And another stack, of a great range of basics called Rain (by Timeless Treasures):

Rainbow Fins Tutorial

You can see how these LEAP out at you. HI THERE! BE MY FRIEND! I AM COLOR!

Playing with color today.

Also, note how they read as one color. While the prints vary in scale, design, and may even have touches of other colors, for the most part, they read as a single color.

Now, if your fabrics are muddy, muted, or very dark - as is the case with a lot of Civil War Repro fabric - they probably aren't brights. I'm allergic to those colors, so I never stash them, but as with all things quilting, someone else out there can make something really beautiful with fabric I would never look twice at! For this tutorial, though, it is essential that we have bright, rainbow-spectrum fabrics that read as one color. Not sure what color a printed fabric might be? Take a piece of fabric and shake it around in the air. What color is it then? If you still can't tell, it's probably too mixed to use as one particular color, and it qualifies as a 'feature fabric' - something you would build a quilt around.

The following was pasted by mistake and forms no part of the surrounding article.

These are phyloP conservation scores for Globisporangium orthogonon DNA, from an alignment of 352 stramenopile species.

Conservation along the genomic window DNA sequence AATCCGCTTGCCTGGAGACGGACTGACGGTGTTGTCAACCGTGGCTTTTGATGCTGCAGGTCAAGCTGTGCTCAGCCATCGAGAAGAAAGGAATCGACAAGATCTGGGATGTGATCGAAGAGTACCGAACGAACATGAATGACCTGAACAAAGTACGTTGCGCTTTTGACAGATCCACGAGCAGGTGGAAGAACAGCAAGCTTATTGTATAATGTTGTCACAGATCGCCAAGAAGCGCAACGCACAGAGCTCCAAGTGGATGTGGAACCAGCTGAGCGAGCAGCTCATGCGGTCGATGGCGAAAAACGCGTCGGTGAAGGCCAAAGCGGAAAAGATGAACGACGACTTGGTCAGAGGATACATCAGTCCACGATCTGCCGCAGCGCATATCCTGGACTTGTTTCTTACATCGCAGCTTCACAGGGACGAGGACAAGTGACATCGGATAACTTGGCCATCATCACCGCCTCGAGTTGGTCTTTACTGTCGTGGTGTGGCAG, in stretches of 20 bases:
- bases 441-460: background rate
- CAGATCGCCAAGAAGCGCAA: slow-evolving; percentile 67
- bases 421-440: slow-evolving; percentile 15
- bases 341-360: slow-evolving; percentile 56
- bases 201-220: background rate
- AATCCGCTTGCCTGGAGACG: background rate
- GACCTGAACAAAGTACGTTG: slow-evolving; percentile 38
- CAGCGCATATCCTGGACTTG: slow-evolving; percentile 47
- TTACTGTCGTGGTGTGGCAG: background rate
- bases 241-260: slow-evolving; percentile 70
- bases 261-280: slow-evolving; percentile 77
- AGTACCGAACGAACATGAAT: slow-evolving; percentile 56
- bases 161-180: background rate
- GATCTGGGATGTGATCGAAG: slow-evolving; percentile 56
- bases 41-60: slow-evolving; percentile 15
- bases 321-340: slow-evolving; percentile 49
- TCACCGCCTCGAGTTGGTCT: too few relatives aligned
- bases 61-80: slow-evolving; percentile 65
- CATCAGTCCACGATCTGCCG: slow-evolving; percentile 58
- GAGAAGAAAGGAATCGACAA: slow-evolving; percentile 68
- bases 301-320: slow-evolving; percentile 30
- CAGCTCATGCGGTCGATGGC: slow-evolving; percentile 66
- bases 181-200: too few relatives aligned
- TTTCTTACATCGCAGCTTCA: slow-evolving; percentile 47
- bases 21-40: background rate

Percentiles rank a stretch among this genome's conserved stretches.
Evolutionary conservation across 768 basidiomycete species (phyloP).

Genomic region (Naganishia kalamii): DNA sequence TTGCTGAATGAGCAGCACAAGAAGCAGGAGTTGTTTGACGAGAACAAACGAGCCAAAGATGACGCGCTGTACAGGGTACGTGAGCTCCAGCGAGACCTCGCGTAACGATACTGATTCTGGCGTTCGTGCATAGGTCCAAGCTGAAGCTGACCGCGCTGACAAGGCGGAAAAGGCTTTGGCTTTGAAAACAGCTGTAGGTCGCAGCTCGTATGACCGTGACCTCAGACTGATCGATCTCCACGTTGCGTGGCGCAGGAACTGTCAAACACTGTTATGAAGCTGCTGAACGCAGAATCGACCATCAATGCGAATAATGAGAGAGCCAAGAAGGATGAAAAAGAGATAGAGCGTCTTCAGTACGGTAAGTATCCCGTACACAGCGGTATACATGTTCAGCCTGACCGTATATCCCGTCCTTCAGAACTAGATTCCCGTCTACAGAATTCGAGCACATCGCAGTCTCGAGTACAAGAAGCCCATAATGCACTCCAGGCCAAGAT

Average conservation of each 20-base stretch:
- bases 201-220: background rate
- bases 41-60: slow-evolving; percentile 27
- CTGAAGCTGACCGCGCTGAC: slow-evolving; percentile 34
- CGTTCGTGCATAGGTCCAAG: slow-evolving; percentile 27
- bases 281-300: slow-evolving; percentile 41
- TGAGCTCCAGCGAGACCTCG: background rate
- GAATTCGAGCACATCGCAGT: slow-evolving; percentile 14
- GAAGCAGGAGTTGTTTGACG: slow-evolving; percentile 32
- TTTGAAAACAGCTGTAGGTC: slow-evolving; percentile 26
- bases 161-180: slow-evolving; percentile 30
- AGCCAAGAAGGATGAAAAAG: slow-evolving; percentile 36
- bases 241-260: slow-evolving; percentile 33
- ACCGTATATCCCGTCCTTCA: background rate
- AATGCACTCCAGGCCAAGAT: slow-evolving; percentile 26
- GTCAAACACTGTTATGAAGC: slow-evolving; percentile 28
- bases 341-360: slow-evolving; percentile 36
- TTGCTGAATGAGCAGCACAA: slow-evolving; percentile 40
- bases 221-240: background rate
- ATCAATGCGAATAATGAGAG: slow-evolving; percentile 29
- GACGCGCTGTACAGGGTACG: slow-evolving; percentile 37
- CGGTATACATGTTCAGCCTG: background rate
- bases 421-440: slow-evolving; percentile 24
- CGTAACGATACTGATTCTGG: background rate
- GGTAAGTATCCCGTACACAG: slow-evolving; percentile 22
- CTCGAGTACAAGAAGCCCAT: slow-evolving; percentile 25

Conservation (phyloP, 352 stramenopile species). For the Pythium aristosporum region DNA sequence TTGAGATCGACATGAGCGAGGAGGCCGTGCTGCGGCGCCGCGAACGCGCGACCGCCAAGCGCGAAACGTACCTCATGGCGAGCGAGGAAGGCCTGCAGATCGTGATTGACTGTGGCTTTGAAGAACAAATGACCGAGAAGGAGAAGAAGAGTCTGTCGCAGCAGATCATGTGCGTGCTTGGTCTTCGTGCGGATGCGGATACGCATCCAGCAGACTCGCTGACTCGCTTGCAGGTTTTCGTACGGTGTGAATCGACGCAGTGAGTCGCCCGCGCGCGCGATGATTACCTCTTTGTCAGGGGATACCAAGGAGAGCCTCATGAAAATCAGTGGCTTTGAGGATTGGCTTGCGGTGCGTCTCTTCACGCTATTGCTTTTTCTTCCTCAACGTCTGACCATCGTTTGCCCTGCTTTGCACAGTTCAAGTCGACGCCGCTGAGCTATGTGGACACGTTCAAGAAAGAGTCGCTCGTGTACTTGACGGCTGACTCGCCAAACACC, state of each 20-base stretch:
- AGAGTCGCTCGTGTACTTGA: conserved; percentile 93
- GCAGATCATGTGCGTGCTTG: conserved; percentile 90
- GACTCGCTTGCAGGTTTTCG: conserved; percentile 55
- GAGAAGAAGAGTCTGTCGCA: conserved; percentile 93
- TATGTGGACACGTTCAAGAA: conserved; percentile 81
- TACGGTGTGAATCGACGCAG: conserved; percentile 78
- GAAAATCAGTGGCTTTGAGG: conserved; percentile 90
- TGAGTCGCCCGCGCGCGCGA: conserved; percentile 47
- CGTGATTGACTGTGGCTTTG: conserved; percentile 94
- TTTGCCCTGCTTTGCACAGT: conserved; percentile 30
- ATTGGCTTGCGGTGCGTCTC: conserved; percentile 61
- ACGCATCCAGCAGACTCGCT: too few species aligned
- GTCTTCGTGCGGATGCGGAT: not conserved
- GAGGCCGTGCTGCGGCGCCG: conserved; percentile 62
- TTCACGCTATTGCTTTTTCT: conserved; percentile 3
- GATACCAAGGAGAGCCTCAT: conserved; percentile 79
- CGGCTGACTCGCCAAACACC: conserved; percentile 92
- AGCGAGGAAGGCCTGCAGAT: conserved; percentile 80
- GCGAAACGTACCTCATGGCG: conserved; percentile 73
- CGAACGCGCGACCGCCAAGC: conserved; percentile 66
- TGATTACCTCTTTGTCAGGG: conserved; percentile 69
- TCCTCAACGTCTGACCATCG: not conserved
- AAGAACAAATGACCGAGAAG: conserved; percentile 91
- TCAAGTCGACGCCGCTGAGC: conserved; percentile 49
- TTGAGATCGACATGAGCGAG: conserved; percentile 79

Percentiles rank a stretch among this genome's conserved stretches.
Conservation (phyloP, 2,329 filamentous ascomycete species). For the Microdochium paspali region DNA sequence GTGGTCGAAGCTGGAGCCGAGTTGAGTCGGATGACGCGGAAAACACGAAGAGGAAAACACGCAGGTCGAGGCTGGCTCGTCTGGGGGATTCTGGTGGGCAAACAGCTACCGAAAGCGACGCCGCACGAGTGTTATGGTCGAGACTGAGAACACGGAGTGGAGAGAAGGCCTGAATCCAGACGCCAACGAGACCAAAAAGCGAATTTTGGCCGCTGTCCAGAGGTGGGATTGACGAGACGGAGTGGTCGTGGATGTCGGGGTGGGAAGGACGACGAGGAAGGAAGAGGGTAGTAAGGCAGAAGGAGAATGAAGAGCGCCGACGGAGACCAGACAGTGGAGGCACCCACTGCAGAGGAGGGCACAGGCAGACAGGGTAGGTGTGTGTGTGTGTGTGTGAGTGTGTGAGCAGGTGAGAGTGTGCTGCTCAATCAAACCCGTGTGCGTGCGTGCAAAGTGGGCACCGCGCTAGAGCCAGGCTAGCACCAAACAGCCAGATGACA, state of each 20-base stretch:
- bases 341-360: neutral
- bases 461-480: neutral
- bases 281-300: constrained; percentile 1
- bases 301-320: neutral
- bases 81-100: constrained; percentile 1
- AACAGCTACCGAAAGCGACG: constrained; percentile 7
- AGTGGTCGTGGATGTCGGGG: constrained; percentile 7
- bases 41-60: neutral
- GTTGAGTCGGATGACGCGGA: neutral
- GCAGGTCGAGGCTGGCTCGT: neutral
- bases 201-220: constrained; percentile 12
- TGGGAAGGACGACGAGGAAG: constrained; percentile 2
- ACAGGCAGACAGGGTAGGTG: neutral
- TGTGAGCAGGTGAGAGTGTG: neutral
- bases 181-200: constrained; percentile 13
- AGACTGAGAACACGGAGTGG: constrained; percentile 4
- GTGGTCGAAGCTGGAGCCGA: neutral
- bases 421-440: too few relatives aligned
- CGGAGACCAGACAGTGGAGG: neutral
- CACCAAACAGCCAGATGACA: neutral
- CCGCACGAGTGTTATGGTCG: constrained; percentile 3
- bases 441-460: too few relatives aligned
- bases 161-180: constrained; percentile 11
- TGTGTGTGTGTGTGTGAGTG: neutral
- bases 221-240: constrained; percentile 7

The spectrum we're working from going something like this:

  • RED
  • BLUE (medium/aqua)
  • PINK

On the the actual tutorial!

You will need nine pieces for each paper-pieced fan section.

  • Four low-volume strips (2" x 5.5" is what I cut mine)
  • Five spectrum strips (2" x 5.5")

To make a spectrum, simply start at one color and go down the list until you have all five. So if I decide my first fin is GREEN, the next ones will be BLUE, NAVY, PURPLE, MAGENTA. You can start anywhere on the spectrum and if you get to the end simply loop back around to the top of the list.